The sterol synthesis inhibitor 6-fluoromevalonate (Fmev) was used to explore the role of mevalonate products in lymphocyte proliferation. Fmev blocks the synthesis of isopentenyl pyrophosphate and all more distal products in the sterol pathway. When cells were cultured in lipoprotein-deficient medium, Fmev (200 μM) completely inhibited mitogen-stimulated human lymphocyte proliferation, quantified by measuring DNA synthesis. The addition of low density lipoprotein (LDL) restored lymphocyte responses to normal, whereas mevalonate was totally ineffective. Similar results were obtained with concentrations of Fmev up to 1 mM. These results contrast with those observed when sterol biosynthesis was blocked with lovastatin, an inhibitor of 3-hydroxy-3-methylglutaryl coenzyme A reductase. When lymphocyte proliferation was blocked with lovastatin (5 μM), either high concentrations of mevalonate or LDL together with low concentrations of mevalonate was required to restore responses. In contrast, neither LDL nor low concentrations of mevalonate when alone was able to restore lymphocyte DNA synthesis in cultures blocked with 5 μM lovastatin. The effect of Fmev on the capacity of exogenous mevalonate to restore proliferation of lovastatin-blocked lymphocytes was directly examined. Fmev had no effect on the capacity of LDL plus low concentrations of mevalonate to restore DNA synthesis to lovastatin-blocked lymphocytes, indicating that the synthesis of the necessary factor from mevalonate was unaltered by Fmev. Fmev profoundly blocked lymphocyte endogenous sterol synthesis, decreasing incorporation of radiolabeled acetate into digitonin-precipitable sterols by up to 98%. LDL did not alter the capacity of Fmev to block sterol synthesis. The possibility that Fmev allowed shunting of endogenous mevalonate into essential lipid products was assessed by examining the incorporation of radiolabeled mevalonate. Fmev (200 μM) inhibited the incorporation of mevalonate into all lipids, including ubiquinone, dolichol, and other non-sterol lipids by up to 98%, and this was not altered by LDL. Furthermore, Fmev (200 μM) suppressed the incorporation of radiolabeled mevalonate into protein by up to 97%. These data confirm that a product of mevalonate is essential for cell proliferation. However, the results indicate that the required product is directly synthesized from mevalonate or mevalonate phosphates rather than from a more distal isoprenoid metabolite.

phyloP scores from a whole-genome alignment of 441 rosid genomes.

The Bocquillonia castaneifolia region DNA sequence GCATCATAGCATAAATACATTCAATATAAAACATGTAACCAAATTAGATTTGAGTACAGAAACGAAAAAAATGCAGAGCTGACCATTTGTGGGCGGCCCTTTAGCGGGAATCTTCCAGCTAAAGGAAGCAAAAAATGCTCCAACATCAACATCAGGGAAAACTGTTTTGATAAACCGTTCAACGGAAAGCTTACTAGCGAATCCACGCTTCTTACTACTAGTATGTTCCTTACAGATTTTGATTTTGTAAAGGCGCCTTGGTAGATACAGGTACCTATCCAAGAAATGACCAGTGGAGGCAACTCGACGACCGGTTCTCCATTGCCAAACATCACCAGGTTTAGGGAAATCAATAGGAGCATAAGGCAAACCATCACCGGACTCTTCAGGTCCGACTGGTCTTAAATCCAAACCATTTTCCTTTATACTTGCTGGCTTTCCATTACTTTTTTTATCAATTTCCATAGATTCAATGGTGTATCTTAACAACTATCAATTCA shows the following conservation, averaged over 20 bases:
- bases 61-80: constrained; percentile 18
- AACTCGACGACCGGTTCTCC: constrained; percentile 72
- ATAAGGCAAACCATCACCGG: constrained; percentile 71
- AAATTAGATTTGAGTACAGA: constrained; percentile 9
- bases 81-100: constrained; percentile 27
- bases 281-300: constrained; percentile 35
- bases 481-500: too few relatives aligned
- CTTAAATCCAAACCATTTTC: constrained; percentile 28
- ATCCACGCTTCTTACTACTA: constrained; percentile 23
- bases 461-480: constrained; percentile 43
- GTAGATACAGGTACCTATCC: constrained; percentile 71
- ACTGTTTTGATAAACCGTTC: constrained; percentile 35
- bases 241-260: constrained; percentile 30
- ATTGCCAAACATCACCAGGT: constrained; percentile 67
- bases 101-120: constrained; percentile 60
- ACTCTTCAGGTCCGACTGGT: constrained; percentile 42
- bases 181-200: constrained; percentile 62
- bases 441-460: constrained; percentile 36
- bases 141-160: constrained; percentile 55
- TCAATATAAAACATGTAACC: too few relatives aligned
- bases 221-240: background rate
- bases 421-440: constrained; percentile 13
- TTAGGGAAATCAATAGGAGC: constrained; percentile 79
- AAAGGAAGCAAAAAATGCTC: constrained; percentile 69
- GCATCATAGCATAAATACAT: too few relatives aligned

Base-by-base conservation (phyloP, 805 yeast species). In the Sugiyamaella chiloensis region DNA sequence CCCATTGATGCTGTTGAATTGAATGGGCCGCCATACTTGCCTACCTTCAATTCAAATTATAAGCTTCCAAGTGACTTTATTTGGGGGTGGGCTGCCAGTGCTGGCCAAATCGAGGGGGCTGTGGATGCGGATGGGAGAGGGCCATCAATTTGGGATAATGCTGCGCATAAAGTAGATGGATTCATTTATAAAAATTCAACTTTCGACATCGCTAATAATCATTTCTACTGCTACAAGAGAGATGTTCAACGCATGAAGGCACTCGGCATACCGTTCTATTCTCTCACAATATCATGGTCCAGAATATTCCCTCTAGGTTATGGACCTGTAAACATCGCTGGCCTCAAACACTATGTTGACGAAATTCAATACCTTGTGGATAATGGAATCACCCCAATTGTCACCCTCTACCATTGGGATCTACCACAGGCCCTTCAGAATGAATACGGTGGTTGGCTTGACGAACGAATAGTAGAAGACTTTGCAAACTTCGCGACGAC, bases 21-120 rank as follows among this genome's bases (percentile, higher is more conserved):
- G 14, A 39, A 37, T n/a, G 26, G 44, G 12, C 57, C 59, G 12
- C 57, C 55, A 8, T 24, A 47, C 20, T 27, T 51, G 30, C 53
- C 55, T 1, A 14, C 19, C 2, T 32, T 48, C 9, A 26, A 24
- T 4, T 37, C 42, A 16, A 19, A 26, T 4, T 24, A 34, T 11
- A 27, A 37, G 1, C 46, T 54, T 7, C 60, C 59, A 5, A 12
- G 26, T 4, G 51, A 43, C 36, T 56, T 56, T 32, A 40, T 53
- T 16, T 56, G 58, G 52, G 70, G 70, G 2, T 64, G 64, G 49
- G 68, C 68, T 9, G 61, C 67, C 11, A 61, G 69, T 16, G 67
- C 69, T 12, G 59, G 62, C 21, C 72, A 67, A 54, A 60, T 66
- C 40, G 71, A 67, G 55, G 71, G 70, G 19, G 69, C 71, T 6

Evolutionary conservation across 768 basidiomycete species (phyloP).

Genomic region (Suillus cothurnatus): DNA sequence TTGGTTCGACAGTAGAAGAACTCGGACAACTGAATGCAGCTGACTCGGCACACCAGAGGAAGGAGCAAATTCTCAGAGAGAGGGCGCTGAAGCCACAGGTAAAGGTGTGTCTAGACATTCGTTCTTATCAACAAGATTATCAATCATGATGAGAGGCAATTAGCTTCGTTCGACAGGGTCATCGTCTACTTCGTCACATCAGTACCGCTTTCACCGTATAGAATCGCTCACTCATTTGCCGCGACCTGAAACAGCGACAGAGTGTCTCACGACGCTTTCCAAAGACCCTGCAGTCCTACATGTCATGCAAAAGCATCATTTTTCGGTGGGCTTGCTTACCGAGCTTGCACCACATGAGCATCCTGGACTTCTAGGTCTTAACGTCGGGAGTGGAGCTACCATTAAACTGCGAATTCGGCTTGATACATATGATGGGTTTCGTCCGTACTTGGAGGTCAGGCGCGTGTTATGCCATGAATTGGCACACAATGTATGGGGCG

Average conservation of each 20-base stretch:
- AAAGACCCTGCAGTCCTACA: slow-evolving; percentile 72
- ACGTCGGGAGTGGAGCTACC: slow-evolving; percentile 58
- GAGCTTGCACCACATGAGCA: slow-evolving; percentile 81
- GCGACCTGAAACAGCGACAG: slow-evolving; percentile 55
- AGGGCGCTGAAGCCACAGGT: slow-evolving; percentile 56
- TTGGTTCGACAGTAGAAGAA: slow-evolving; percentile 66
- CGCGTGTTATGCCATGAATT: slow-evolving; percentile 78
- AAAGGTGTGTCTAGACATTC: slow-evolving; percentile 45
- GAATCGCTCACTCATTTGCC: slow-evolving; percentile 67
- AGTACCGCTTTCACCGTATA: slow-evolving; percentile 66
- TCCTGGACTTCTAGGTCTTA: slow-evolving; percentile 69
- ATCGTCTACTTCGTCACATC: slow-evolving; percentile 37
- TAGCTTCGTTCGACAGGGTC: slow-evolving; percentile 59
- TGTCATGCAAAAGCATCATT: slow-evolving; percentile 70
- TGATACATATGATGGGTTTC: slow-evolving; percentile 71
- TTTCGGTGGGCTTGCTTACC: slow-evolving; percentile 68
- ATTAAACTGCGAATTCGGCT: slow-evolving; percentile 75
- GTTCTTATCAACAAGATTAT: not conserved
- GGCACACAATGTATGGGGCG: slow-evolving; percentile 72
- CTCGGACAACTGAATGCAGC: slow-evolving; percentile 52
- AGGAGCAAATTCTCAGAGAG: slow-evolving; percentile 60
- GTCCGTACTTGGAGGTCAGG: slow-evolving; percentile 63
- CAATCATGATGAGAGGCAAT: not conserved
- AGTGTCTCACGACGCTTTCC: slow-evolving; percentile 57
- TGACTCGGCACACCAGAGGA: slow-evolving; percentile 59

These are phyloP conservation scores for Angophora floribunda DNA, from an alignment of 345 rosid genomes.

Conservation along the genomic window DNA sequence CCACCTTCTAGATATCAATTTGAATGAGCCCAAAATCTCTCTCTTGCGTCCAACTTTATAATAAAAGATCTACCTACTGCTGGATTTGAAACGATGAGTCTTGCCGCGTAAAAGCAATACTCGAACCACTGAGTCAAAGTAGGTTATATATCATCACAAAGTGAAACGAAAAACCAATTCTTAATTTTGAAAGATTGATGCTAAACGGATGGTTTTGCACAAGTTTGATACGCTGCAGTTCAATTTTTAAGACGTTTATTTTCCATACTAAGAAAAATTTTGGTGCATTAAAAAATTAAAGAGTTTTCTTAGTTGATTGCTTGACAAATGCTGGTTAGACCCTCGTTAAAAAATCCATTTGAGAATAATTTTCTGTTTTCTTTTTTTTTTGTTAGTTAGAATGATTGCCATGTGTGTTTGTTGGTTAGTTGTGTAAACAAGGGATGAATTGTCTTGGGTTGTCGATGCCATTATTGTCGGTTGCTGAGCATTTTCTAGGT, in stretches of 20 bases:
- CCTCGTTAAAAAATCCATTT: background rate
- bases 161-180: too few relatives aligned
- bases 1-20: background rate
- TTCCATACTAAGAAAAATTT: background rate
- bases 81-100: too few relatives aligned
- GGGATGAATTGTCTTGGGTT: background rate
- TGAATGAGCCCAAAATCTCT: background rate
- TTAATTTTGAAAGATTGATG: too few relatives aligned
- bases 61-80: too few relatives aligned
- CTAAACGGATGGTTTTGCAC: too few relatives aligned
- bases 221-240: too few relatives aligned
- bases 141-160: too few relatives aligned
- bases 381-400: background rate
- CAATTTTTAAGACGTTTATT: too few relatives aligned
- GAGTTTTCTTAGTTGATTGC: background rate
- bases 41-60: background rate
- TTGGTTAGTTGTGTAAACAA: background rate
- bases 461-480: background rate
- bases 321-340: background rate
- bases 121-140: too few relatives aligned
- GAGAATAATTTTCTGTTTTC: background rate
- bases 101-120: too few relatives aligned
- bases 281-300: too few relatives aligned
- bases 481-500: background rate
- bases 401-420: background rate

|Original language||English (US)|
|Number of pages||8|
|Journal||Journal of Biological Chemistry|
|Publication status||Published - Oct 25 1990|
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